ensure => file,
    content => "This machine is called $::hostname \n",     #notice, that we used a facter value here.
  }

}

Here we can see that, we do have a class parameter, “$username”, which needs to be defined. However the class doesn’t specify a default value for this class parameter. That means that if we do a puppet run as is, then the puppet master won’t be able to resolve the class variable and will then fail, like this:

[root@puppetmaster /]# puppet agent -t
Info: Retrieving pluginfacts
Info: Retrieving plugin
Error: Could not retrieve catalog from remote server: 
Error 400 on SERVER: Must pass username to Class[User_account] at /etc/puppet/manifests/site.pp:2 on node puppetmaster.codingbee.dyndns.org
Warning: Not using cache on failed catalog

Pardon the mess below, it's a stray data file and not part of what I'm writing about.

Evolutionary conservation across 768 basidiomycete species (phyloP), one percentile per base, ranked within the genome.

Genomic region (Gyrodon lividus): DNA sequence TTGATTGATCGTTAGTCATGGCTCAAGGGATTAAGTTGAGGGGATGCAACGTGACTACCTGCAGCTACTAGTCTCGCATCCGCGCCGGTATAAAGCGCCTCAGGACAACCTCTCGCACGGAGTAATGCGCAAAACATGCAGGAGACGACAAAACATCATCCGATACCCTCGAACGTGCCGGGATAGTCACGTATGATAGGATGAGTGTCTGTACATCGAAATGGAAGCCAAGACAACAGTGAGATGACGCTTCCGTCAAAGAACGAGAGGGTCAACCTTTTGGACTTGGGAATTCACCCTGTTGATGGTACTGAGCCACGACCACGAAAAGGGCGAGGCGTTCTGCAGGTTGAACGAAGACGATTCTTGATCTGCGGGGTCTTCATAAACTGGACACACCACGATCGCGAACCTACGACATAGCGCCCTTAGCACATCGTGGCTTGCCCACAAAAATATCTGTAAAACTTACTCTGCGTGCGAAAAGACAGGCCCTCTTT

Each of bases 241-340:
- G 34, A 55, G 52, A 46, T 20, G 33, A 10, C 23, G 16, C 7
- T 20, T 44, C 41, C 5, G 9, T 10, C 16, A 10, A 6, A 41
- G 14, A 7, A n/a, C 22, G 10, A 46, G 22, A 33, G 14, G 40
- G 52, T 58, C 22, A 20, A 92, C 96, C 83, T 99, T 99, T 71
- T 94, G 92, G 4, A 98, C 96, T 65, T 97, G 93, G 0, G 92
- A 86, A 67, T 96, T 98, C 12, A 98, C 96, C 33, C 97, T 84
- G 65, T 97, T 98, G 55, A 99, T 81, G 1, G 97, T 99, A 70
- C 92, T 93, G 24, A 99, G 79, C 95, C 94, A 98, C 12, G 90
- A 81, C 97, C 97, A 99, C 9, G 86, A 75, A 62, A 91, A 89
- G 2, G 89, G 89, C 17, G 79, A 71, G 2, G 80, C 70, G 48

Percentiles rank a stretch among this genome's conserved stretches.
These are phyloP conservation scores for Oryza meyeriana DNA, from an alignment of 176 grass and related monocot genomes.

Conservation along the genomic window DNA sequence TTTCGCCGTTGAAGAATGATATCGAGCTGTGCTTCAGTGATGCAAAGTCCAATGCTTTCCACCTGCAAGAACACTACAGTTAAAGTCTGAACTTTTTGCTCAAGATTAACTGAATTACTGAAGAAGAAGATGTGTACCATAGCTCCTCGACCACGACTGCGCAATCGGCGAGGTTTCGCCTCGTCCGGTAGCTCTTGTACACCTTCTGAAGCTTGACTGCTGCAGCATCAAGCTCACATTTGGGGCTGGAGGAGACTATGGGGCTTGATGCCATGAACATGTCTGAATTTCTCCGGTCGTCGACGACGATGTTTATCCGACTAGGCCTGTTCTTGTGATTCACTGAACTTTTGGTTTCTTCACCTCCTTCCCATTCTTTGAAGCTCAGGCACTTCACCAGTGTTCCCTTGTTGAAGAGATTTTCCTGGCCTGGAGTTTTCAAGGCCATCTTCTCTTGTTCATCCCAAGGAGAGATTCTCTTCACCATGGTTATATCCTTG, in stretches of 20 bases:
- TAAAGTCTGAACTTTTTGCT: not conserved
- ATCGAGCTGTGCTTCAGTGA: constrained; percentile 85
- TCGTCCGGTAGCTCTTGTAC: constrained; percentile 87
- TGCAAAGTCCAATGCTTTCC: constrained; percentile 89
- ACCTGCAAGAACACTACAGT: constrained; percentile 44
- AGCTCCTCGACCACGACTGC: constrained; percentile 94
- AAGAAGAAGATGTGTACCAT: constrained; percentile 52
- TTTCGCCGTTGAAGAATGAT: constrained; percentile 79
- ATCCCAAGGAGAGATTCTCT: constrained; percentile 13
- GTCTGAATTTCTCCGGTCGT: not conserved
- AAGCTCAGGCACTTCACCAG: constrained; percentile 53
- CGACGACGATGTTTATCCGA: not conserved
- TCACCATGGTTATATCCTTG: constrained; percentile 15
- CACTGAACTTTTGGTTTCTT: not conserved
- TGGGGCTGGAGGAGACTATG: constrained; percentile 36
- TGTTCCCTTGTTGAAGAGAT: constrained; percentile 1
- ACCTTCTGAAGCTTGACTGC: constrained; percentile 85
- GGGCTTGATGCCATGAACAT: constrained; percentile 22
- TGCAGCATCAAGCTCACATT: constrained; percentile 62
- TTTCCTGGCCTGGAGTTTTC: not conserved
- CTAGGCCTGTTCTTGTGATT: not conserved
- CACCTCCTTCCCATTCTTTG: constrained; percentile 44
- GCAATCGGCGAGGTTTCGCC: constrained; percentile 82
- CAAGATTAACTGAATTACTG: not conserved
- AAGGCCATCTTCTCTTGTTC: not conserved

Error: Could not retrieve catalog; skipping run
[root@puppetmaster /]#

To fix this, we can define the class parameter in the site.pp file, by using the resource-like class declaration syntax. However that will end up adding a lot more lines of code in our site.pp file. Hence we want to continue to use the “include” syntax instead of the resource-like class syntax.

Otherwise the puppetmaster by default will automatically ask Hiera for this information, aka automatic parameter lookup. If this also fails, then the puppetmaster resorts to using the default parameter values, if any have been defined in the class definition. If not, then the Puppetmaster throws an error.

When puppetmaster submits a request to hiera, it provides the parameter’s key in the form a of an fqdn. This key hence takes the form of:

{class-name}::{parameter-name}

Note, if the class parameter is in a sub-class, then we do:

{module-name}::{class-name}::{parameter-name}